Must regulate medical marijuana. Must regulate. Must control the wild medicinal weed. Parameters weak.
Things are happening in Humboldt County. Humboldt is a happening place, ‘specially for the weed. But we all know that, so on with the important matters here. Local marijuana law is changing, developing, regressing in these parts. There’s been a fair amount of action in this respect lately, but little of the action seems remarkably progressive or legalization-oriented, perhaps because county residents who are more forward-thinking doth protest too little, some think.
Check Eureka: On Tuesday, Nov. 5, the City Council voted to let the moratorium on its medical cannabis ordinance expire. The ordinance allows for two permitted medical marijuana dispensaries and for personal grows on a land-use basis. I referenced Lorna Rodriguez’s coverage here for a rundown of the latest City Council action.
To my knowledge there are zero functioning dispensaries within city limits. (The Humboldt County Collective in Myrtletown is outside city limits.) Can the capital city of Humboldt County get a freeking dispensary or five already? Plenty of room in Eureka for a thriving, legitimate, community-oriented medical marijuana dispensaries. Some jobs, some tax revenue, some local products. Fughettaboutit. (Yeah, I went there.)
Check the county: On Tuesday, Nov. 12, the Humboldt County Board of Supervisors voted to establish a ban on new marijuana dispensaries. The ban is to remain in place until clear regulations for dispensaries in unincorporated areas are developed. There’s been a moratorium on new dispensaries for two years that’s soon to expire, and then the ban. Existing dispensaries are cool.
Supervisor Rex Bohn wants to explore the idea of selling county law enforcement’s cache of 8,000 pounds of weed that’s seized annually to medical marijuana patients at a discount rate. Let’s just potency test and pesticide/fungicide screen that marijuana before offering it to patients, yeah? I listened to Daniel Mintz’s Nov. 12 KMUD News coverage of the Supes meeting for the deets.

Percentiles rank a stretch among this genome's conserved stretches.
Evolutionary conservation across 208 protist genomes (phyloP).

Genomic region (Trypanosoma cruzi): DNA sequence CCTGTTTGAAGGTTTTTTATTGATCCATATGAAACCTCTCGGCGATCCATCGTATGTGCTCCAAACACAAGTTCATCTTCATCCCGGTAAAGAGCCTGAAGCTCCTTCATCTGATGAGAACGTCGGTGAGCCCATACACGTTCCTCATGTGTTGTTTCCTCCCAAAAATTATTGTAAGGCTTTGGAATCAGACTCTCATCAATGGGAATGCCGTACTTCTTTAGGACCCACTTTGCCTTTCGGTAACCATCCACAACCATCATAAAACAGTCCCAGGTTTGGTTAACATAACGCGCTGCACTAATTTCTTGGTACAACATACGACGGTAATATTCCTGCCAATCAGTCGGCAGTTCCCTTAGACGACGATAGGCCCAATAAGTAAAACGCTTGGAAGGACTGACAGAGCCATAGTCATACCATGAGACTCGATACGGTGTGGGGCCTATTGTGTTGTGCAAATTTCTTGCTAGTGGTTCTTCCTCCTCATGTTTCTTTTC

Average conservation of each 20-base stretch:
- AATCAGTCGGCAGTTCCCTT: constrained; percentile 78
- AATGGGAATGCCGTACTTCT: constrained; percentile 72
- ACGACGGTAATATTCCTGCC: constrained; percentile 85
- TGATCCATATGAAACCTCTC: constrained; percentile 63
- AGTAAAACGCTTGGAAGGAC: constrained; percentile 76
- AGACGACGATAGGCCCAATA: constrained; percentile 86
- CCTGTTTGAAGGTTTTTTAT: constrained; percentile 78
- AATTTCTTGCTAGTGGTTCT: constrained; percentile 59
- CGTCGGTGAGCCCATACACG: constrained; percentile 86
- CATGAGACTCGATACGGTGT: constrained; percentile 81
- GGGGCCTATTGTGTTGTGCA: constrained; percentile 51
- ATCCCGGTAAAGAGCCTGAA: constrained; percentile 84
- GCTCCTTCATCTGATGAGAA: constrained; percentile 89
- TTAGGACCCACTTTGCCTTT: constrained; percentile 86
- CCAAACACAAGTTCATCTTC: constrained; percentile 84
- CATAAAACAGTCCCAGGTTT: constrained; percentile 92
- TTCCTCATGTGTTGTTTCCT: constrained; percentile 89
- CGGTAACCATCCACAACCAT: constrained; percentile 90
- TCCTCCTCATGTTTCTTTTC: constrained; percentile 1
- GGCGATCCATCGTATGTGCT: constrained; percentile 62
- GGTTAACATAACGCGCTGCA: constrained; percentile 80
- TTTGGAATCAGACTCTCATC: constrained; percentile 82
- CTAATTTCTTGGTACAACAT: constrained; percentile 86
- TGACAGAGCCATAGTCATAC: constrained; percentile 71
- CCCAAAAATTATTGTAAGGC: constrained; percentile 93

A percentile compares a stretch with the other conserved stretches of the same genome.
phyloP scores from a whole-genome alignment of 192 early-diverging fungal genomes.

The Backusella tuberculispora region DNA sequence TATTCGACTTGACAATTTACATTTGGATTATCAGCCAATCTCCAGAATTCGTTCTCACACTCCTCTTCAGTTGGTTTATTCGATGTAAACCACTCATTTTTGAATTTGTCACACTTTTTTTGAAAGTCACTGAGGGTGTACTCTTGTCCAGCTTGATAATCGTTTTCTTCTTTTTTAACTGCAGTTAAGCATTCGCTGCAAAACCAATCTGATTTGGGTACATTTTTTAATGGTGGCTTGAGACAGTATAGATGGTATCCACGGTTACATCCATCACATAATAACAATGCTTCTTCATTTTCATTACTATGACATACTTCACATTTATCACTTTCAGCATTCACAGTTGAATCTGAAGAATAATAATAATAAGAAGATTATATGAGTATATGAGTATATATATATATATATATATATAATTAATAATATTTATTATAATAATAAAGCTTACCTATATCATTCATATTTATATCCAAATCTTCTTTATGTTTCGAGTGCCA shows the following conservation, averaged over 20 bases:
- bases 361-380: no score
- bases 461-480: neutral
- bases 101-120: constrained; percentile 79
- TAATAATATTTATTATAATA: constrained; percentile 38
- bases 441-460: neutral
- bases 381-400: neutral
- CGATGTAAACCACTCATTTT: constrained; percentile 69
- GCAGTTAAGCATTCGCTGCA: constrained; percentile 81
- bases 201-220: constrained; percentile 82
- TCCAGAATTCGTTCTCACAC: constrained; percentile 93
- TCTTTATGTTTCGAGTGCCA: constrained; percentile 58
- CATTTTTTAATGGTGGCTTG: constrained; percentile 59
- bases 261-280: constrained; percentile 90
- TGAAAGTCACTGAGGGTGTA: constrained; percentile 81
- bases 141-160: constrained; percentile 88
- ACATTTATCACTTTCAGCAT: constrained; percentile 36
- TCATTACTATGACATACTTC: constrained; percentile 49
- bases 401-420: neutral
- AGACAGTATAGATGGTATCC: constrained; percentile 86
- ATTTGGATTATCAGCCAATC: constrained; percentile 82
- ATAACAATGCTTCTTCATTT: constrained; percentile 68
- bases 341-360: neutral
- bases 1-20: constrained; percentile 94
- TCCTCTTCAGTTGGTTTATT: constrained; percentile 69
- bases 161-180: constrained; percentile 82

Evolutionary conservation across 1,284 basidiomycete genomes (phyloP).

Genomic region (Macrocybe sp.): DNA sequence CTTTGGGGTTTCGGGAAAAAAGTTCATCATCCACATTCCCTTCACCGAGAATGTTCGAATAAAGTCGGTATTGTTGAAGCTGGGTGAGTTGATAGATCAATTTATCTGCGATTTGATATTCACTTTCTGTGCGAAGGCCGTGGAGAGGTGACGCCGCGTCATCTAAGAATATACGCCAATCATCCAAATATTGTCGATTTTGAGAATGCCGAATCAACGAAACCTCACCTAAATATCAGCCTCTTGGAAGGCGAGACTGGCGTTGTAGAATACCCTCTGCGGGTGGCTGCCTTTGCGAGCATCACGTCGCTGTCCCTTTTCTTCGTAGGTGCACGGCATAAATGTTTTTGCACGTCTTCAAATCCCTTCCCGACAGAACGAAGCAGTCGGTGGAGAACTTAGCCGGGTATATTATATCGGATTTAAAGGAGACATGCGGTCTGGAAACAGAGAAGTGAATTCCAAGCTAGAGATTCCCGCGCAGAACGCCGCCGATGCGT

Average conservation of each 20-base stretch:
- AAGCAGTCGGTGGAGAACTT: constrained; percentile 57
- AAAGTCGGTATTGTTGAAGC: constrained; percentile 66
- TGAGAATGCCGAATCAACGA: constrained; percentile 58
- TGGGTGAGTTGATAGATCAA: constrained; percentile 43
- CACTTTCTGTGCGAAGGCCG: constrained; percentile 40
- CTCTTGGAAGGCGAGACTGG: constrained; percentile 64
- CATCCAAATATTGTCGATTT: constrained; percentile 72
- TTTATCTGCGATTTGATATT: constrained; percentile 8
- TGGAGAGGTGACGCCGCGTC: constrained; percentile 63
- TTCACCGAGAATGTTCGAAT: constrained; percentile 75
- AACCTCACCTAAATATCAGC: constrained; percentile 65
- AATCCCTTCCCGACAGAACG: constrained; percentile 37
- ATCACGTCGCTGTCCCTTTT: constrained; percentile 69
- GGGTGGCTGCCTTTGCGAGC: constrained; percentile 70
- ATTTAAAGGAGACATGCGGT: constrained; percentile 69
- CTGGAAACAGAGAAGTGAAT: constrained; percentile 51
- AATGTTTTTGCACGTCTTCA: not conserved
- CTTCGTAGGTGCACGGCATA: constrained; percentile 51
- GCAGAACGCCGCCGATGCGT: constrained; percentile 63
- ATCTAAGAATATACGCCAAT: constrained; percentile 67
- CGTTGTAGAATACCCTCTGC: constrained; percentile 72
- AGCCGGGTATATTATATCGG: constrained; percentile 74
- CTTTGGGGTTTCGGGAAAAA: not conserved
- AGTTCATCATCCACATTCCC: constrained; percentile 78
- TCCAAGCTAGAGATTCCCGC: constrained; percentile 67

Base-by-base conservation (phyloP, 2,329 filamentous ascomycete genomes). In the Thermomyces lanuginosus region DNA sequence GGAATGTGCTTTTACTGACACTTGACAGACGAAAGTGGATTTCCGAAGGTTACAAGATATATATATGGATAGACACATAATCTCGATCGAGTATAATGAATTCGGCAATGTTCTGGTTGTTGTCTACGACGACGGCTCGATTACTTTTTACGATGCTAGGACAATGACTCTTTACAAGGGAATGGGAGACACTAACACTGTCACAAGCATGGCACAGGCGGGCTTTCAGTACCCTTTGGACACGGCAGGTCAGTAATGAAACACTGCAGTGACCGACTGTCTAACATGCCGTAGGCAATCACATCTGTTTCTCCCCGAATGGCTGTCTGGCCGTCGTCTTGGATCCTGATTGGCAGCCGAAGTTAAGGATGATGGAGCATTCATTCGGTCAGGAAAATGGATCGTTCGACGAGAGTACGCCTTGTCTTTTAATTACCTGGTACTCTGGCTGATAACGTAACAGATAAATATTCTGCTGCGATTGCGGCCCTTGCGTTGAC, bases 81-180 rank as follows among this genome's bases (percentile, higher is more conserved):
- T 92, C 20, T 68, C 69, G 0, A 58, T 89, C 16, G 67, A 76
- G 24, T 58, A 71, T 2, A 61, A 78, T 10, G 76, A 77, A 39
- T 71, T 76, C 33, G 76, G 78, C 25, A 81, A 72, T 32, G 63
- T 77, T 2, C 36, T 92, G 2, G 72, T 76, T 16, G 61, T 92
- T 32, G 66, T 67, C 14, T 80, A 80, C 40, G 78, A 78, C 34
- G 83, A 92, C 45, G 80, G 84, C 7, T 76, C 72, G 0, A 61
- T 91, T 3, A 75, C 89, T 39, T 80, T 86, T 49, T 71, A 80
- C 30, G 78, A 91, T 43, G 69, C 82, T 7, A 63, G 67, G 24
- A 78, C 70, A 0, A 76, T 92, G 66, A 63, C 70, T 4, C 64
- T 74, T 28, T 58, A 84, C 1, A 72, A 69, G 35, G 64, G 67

Such fine reporting by Mintz, but gah! Bans, moratoriums, permits, land-use language, ordinances. It’s confusing. Hard to keep up. Must process. Must understand the changing laws. But I’m running on Humboldt time (not sure about you) and LoCO-OTP is still processing the county’s proposed standards for an outdoor marijuana cultivation ordinance on smaller parcels.
The Nov. 3 LoCO On the Pot — “At Last, Some County Regulation of Outdoor Marijuana Farming is Almost Here” features the full text of the standards and commentary from Supervisor Mark Lovelace.
Important points include the proposed banning of outdoor grows on parcels less than 1/2 acre in size (indoor cultivation is OK, however, so long as you keep it under 50 square feet) and a cap on outdoor medical marijuana grows on parcels less than 5 acres — the cap is no more than 50 square feet of canopy and no more than five cannabis plants.
Kevin Jodrey, the cultivation director at the Garberville Grass medical marijuana dispensary is concerned about the Board of Supervisors’ ideas and he’s issuing a call to action: If you don’t think the proposed standards are reasonable, tell your Supe what’s up in a direct, tangible way (emails, letters) sans emotional language.
Here is Jodrey:
“I don’t think that people really understand that if you’re on a half acre of land, you’ll be allowed no outdoor cultivation and if you’re on five acres or less, you’re only allowed 50 square feet of cultivation with a five plant cap… Now that is not per person, that is per parcel.”
“The standards that are in play, what we’re going to work with, they’re not set in stone. The individuals that live in the county still have an ability to affect a change on these standards. And you need to be aware of what the standards are.”
Individuals who want grow more than five plants or 50 square feet of canopy on parcels between 1/2 and five acres might want to affect change on the proposed standards. Individuals on parcels less than 1/2 acre in size that want to grow a marijuana plant or three outdoors might want to affect change. Just sayin’.